Australia says no to US acquisition of GrainCorp
Treasurer cites concerns over national interest for rejecting ADM's A$3.4b proposed offer
The Australian government rejected yesterday the A$3.4 billion (HK$24 billion) sale of GrainCorp to American agribusiness giant Archer Daniels Midland, saying it went against the national interest.
Treasurer Joe Hockey said the sector was still moving towards more robust competition and that a foreign takeover of the biggest grain handler in eastern Australia could undermine public support for foreign investment in general.
"Now is not the right time for a 100 per cent foreign acquisition of this key Australian business," he said, a decision that sent GrainCorp shares diving more than 20 per cent from Thursday's close.
The bid met strong opposition from grower groups and the National Party, which is part of the governing coalition that declared Australia "open for business" after winning September elections.
"A further significant consideration was that this proposal has attracted a high level of concern from stakeholders and the broader community," Hockey said in a statement.
He said the Foreign Investment Review Board assessing the proposal had been split on whether to give the green light to the takeover, which was "one of the most significant proposed acquisitions of an agricultural business in Australia's history".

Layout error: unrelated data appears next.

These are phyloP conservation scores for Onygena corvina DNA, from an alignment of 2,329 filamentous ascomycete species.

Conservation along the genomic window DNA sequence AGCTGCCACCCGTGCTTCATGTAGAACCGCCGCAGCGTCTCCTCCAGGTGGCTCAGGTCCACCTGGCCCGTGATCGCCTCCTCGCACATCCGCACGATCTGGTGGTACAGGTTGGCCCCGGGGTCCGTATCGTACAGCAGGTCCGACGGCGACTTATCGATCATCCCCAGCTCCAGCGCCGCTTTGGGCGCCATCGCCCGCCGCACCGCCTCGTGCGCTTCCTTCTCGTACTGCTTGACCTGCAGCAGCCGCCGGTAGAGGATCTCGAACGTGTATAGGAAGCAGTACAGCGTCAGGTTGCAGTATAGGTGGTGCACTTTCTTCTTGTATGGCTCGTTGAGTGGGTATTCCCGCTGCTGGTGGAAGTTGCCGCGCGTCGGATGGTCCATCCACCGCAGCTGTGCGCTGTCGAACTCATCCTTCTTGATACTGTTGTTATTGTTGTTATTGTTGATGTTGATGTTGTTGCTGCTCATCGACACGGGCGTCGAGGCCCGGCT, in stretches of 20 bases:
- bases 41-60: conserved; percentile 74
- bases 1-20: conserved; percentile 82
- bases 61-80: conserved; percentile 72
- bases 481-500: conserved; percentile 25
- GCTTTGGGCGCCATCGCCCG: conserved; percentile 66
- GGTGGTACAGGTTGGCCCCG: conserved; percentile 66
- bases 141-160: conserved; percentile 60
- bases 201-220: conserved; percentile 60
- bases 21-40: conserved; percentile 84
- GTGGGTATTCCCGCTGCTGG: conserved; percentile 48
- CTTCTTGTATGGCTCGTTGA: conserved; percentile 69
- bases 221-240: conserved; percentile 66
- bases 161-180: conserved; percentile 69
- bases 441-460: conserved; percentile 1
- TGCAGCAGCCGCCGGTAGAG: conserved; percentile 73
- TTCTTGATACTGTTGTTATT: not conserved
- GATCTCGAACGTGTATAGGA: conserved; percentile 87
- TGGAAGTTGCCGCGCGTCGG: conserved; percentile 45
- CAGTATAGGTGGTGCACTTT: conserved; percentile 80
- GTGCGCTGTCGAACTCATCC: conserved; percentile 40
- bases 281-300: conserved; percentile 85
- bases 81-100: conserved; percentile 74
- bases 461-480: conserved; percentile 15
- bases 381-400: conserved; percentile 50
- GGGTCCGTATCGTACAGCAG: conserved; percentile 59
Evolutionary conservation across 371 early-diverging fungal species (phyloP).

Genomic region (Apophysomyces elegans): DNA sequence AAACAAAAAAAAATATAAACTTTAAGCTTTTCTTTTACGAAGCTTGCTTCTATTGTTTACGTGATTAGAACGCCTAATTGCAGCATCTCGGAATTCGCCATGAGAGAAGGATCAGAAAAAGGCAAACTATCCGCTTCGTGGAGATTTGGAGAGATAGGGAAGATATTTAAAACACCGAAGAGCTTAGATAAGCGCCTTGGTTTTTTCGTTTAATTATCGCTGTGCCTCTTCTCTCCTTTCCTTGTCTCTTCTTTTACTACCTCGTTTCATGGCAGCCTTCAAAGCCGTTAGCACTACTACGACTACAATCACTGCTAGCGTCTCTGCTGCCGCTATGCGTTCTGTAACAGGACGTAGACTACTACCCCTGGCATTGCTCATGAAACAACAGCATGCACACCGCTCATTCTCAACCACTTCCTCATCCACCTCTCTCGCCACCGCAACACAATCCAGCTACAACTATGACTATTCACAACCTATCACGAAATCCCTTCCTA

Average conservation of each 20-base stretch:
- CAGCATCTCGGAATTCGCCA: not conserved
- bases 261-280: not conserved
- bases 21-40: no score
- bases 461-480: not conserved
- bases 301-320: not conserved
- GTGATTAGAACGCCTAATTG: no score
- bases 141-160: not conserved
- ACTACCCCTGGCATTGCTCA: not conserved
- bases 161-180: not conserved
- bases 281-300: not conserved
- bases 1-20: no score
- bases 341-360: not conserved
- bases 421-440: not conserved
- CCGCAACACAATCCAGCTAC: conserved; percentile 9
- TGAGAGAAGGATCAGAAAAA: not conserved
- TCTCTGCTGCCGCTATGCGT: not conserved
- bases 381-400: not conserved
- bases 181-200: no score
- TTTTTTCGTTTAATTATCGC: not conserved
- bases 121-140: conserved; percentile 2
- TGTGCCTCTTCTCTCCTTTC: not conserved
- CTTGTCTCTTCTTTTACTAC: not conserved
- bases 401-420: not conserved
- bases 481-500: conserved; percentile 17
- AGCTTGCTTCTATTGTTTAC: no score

But he had ultimately decided that Australia's grain export industry was still working through a significant deregulation process, which started in 2008 with the abolition of the single desk for wheat exports.
"Although a number of new players have entered the market, and new infrastructure … is being built, it is still taking time, some time for increased competition to emerge," Hockey said.
ADM owns more than 280 storage sites and seven of the 10 grain port terminals in New South Wales, Queensland and Victoria. About 85 per cent of eastern Australia's bulk grain exports are handled through its port network.
Hockey said growers had expressed concern that the proposed acquisition would reduce competition and impede their ability to access grain storage, logistics and distribution networks.
ADM voiced disappointment at the decision against its proposal, a bid it had sweetened in recent days with an increased A$250 million spending on infrastructure.
Hockey noted ADM's comments that it wanted to be involved in the Australian marketplace for the long term and, to encourage it, said he would allow an increase of its shareholding in GrainCorp to 24.9 per cent. It now holds 19.85 per cent.